It was the crown of his activities in the limited years of 1944 and 1954. Andrić invested great energy and conscientiously fulfilled the duties of a member of the Board of the Writers’ Association in Belgrade, then the Board of the Writers’ Association of Serbia, and then president of the first Yugoslav writers’ organization; he is a Member of Parliament for the Travnik District, a member of the Third Session of ZAVNOBiH, a member of the Constituent Assembly and the Presidium of the National Assembly of BiH, a Member of the Council of Peoples of the National Assembly of the FPRY; he is a member of delegations staying in the Soviet Union in 1948 and in Turkey in 1953; he is the vice-president of the Society for Cultural Cooperation Yugoslavia-USSR, a member of the Board of Directors of the Society for Cultural Cooperation Yugoslavia-France; he is a member of the Federal Commission for the Registration of National Loans; Committee on Foreign Affairs; he is a member of the Art Council for Cinematography, a member of the Council for Literature at the Ministry of Science and Culture in the Government of the Federal People’s Republic of Yugoslavia; he is a member of the National Commission of the Federal People’s Republic of Yugoslavia for UNESCO; member of the Federal Committee of the Popular Front of Yugoslavia (headed by Marshal Tito) …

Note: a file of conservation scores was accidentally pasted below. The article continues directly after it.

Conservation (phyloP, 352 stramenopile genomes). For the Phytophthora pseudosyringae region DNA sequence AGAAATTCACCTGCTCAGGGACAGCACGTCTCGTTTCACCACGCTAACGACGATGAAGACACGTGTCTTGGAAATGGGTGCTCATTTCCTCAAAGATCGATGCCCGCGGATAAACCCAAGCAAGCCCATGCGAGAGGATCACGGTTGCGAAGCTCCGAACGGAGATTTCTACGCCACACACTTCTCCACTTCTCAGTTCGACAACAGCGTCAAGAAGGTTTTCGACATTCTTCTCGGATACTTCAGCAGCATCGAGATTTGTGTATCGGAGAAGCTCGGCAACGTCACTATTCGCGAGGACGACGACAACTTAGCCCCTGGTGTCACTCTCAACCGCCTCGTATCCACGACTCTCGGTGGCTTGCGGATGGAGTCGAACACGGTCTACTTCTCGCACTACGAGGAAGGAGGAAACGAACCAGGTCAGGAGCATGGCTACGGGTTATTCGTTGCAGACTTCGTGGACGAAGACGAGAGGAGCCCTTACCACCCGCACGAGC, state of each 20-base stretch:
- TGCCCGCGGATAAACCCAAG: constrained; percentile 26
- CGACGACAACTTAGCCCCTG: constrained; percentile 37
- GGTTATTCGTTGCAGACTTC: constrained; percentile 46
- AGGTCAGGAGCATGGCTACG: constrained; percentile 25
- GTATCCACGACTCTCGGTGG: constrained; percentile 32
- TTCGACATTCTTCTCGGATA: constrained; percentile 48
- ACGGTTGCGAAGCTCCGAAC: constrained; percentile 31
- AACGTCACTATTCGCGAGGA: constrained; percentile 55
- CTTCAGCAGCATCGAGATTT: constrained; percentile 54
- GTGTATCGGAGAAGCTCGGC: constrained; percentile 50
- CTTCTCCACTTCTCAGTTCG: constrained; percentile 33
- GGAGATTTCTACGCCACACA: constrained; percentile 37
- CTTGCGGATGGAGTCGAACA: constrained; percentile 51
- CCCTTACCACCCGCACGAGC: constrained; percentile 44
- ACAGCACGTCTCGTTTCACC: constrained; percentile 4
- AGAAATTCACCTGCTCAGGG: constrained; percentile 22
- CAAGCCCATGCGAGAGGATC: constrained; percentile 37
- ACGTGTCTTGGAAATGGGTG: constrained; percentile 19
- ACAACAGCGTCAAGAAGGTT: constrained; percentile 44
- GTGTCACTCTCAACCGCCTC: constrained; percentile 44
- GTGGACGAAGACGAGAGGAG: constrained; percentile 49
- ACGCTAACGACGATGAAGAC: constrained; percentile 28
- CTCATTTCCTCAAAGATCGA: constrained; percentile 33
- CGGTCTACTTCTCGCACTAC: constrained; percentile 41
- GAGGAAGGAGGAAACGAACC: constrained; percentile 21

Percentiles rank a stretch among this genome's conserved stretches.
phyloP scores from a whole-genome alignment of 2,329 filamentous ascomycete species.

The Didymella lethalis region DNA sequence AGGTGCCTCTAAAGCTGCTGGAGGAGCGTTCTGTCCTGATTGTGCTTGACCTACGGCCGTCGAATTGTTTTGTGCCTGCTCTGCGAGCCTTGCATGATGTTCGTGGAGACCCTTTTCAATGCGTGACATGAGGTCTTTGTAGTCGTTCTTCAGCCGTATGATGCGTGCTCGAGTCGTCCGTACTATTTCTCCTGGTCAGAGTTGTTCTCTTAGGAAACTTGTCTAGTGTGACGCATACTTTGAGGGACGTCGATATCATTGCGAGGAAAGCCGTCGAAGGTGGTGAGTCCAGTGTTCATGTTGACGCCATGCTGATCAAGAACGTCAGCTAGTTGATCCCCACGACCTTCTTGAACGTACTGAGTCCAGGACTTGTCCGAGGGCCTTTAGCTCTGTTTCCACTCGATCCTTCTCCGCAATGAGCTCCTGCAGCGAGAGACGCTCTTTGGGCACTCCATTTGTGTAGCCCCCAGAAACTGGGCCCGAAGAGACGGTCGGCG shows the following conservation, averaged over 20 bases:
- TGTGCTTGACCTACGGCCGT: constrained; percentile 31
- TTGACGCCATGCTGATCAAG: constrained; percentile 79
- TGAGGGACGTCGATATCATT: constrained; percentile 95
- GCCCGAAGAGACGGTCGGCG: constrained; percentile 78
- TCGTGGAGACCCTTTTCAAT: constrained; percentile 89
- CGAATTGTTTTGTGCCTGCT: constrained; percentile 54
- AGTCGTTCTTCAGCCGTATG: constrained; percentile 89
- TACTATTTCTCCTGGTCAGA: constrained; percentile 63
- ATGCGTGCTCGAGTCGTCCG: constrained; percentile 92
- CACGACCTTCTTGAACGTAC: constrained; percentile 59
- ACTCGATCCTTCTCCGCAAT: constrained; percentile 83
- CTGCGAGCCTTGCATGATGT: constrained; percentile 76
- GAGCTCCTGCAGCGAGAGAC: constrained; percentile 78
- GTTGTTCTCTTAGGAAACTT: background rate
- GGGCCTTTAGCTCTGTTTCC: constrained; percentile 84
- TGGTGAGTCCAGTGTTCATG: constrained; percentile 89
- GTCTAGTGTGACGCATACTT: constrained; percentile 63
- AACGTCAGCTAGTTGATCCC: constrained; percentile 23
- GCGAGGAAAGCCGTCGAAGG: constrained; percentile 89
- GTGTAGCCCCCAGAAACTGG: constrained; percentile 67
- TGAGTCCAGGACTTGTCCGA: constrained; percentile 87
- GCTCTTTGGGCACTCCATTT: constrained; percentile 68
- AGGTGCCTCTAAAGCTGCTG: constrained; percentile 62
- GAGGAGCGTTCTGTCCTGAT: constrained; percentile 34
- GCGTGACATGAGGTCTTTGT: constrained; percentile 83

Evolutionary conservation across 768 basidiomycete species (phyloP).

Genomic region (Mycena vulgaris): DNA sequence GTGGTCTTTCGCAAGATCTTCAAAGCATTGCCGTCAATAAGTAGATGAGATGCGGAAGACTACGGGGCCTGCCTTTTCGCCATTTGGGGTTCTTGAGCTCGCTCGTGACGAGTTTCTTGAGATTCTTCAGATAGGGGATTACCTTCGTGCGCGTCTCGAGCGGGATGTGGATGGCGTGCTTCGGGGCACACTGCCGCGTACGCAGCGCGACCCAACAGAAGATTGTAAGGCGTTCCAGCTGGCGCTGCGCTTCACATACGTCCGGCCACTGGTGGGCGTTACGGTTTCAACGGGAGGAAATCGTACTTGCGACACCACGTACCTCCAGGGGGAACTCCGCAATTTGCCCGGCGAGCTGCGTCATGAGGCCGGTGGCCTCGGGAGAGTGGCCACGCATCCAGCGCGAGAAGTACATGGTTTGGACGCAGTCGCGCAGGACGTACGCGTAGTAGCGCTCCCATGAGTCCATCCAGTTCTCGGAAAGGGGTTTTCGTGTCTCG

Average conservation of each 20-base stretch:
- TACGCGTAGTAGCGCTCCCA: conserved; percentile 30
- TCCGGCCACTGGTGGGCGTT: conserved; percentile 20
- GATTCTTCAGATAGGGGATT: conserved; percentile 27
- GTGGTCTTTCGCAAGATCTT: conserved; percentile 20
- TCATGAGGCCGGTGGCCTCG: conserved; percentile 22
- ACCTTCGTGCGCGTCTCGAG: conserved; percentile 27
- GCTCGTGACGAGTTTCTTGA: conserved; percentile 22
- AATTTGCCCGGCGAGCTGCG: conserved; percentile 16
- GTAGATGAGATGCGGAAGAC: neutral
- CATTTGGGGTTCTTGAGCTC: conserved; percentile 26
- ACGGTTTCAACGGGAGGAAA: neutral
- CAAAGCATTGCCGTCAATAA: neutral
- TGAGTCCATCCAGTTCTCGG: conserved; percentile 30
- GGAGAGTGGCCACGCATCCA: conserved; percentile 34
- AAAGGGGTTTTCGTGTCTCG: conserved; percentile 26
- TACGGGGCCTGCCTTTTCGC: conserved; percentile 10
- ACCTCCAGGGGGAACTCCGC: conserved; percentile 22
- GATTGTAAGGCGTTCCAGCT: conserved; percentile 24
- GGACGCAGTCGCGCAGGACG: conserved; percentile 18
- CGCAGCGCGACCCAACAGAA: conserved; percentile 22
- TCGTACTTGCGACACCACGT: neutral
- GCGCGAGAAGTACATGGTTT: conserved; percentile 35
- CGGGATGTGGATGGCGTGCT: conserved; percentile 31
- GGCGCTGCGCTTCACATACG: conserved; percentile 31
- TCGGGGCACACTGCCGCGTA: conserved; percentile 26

According to the available bibliography, this is his most fruitful period. In addition to three novels and a new collection of short stories, 162 of his works were published – stories, reports, travelogues, excerpts from the novel, speeches and notes, to which should be added numerous lectures held on various occasions and occasions.